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Gaslighting is a form of manipulation where a person makes someone else doubt their judgement, opinions, or reality. The term started being used in the 1930's in a play about a manipulative husband trying to make his wife think she is losing her mind; this was later developed into an Alfred Hitchcock film.
This manipulative technique occurs in abusive relationships (with a partner, parent, friend, etc) in an attempt to discredit the victim's reality, but can be seen in many types of interactions. Some examples of gaslighting can be blantantly lying, discrediting your experiences, distracting from the concern, minimizing your thoughts and feelings, shifting blame, denying any wrongdoing, rewriting past expereinces, and in general is very dismissive. Gaslighting can make the victim feel very isolated and alone, as they are being made to believe that they are "crazy", "unstable", "out to get someone", "overly emotional", "too sensitive", and much more. Some signs that you may be being gaslighted by someone around you are:
Remember that you are not to blame for what you are experiencing, and are not responsible for the abuser/bully's actions. If you are experiencing this and/or other signs of an abusive relationship, a counselor can help. Contact Student Well-Being to schedule an appointment at email@example.com or 573.341.4211.
Yes, the COVID-19 vaccine is safe to receive. According to the National Institute of Allergy and Infectious Diseases, there are actually hundreds of coronaviruses. Coronaviruses are a large family of viruses that usually cause mild to moderate upper-respiratory tract illnesses, like the common cold. However, three new coronaviruses have emerged over the past two decades to cause serious and widespread illness and death, one of them being COVID-19. While COVID-19 is specific and different from other viruses, previous research on this family of viruses established research ahead of this specific pandemic. And amid a global pandemic, researchers quickly mobilized to share their coronavirus data with other researchers and scientists. The ability to fast-track research and clinical trials was a direct result of worldwide cooperation, which isn't always the case with vaccine and medical developments.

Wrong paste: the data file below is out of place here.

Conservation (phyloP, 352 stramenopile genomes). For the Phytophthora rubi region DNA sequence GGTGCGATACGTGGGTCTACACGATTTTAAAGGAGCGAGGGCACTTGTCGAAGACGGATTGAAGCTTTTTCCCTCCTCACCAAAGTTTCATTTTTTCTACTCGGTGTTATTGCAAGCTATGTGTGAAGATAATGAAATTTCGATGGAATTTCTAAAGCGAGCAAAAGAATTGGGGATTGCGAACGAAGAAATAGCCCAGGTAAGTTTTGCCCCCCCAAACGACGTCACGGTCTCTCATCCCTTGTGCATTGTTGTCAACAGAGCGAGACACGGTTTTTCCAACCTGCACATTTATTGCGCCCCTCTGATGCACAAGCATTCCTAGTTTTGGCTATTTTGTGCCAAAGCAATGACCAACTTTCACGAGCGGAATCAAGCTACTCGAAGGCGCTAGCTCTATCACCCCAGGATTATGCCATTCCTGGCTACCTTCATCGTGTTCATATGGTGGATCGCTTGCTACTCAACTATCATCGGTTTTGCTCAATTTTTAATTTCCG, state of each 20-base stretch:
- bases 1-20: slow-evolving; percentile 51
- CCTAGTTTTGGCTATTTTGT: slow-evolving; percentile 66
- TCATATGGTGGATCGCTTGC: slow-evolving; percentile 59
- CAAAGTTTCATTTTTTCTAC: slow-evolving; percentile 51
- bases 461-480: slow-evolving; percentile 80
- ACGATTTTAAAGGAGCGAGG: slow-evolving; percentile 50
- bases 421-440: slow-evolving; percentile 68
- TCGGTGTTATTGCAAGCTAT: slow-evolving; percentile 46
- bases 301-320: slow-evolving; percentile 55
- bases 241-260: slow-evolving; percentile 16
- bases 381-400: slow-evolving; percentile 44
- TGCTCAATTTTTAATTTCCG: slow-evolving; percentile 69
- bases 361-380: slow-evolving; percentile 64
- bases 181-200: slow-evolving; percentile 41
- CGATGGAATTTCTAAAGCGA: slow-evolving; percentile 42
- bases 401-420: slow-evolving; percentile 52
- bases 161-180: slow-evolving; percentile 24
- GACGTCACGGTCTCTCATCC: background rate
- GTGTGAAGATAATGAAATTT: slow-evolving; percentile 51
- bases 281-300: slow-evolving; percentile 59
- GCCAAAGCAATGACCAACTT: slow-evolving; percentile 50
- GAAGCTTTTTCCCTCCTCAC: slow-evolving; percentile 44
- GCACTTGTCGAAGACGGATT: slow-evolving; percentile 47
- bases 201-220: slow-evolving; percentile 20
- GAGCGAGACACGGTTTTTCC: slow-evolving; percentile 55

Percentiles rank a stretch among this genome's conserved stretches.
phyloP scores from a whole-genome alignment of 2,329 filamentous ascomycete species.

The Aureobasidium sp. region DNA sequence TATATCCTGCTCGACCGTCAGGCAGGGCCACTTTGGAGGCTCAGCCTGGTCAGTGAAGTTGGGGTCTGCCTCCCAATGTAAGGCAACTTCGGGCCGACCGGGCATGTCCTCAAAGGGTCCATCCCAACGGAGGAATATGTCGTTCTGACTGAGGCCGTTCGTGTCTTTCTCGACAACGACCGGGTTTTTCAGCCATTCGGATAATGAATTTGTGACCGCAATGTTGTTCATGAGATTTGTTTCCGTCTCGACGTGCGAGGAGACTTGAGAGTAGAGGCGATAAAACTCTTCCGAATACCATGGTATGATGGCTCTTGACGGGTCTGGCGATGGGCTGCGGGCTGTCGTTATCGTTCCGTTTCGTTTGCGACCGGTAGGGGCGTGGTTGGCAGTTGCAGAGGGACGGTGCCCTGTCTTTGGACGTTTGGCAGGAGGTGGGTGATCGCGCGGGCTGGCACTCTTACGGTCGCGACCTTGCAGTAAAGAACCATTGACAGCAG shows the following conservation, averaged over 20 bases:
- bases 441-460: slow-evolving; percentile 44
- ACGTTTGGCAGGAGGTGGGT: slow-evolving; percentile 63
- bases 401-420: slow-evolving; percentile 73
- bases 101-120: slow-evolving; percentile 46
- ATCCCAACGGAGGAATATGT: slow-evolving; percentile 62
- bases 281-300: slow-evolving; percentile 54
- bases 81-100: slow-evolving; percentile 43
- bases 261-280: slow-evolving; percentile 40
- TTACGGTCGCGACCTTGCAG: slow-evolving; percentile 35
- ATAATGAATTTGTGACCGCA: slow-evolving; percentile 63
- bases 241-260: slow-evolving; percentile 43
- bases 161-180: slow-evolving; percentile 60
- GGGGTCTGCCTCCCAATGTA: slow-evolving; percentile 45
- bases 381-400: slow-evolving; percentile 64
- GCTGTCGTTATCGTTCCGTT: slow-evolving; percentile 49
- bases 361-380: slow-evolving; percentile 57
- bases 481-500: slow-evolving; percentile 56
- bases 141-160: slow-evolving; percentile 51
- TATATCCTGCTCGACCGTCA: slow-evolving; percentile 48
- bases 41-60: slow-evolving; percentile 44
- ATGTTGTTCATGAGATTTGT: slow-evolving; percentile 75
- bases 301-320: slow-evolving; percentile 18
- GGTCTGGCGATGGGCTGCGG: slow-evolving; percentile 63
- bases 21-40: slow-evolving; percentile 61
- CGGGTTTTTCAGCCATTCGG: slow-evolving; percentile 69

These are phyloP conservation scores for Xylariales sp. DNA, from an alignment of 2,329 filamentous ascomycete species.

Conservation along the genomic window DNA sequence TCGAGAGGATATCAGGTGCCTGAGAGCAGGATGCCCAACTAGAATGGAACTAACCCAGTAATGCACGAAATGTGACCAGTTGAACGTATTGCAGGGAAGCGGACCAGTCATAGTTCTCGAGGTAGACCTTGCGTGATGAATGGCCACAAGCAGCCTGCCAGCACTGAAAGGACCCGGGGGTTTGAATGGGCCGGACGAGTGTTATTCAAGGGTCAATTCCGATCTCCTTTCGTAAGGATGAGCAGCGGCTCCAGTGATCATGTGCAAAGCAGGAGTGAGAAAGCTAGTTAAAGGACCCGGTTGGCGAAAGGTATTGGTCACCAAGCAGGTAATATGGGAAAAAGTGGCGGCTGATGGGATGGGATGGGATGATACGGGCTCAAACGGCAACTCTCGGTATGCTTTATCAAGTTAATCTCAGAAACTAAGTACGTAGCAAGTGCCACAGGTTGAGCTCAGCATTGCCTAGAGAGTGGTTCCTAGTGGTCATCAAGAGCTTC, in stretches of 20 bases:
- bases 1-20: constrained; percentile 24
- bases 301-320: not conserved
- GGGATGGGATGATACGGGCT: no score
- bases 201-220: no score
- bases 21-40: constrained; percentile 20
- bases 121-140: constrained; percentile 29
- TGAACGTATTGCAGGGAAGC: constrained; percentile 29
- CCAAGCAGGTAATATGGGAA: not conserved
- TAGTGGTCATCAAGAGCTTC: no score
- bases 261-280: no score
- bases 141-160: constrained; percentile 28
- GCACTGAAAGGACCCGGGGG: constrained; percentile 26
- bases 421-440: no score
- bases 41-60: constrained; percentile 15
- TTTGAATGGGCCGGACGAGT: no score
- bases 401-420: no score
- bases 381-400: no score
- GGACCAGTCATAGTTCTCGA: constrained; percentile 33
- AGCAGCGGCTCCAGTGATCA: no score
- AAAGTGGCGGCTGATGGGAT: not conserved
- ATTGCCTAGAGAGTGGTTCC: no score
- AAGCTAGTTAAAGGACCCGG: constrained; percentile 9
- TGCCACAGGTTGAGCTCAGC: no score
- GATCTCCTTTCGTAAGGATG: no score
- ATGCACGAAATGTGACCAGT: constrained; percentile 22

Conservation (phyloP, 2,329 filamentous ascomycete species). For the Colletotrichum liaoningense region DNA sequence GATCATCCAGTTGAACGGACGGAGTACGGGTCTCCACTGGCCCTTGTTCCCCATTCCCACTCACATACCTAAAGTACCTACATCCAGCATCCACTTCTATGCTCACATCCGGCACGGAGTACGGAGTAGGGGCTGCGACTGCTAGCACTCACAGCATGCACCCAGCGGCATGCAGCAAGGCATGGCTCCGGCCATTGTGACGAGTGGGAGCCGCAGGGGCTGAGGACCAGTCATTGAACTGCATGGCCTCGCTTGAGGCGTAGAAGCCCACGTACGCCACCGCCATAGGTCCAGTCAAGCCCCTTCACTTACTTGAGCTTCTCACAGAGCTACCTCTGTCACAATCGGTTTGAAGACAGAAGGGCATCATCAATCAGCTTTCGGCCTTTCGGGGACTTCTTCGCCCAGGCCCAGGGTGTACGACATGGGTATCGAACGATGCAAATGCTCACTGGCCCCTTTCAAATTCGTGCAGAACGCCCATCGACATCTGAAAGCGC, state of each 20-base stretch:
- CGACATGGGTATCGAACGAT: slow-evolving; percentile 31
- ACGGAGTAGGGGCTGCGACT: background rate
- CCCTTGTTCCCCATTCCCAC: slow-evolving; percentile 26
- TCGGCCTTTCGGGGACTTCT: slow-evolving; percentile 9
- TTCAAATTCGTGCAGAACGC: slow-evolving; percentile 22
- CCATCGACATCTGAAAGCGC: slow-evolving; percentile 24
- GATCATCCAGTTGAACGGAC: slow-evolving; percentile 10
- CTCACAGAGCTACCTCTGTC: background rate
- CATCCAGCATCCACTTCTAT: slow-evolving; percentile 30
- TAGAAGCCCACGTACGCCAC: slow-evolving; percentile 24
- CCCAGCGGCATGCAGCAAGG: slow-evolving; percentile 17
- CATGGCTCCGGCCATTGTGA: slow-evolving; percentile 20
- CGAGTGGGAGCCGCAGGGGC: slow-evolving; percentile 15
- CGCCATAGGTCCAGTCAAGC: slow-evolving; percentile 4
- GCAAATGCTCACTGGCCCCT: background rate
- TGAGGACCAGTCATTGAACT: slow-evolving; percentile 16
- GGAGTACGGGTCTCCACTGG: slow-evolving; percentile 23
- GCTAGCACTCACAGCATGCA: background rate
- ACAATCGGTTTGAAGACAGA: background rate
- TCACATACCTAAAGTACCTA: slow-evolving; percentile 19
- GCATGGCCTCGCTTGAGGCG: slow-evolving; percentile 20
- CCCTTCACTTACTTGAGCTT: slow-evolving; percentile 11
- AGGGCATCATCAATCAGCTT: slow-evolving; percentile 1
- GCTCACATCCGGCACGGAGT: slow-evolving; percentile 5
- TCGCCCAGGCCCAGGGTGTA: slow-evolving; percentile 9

Yes! Student Health can help with starting birth control, changing methods, or refilling a prescription. They provide birth control pills at a very reduced rate, and can assist in prescriptions or referrals for other forms of birth control (implant, IUD, patch, etc). Contact Student Health by emailing firstname.lastname@example.org, calling 573.341.4284, or going to studenthealth.mst.edu to learn more.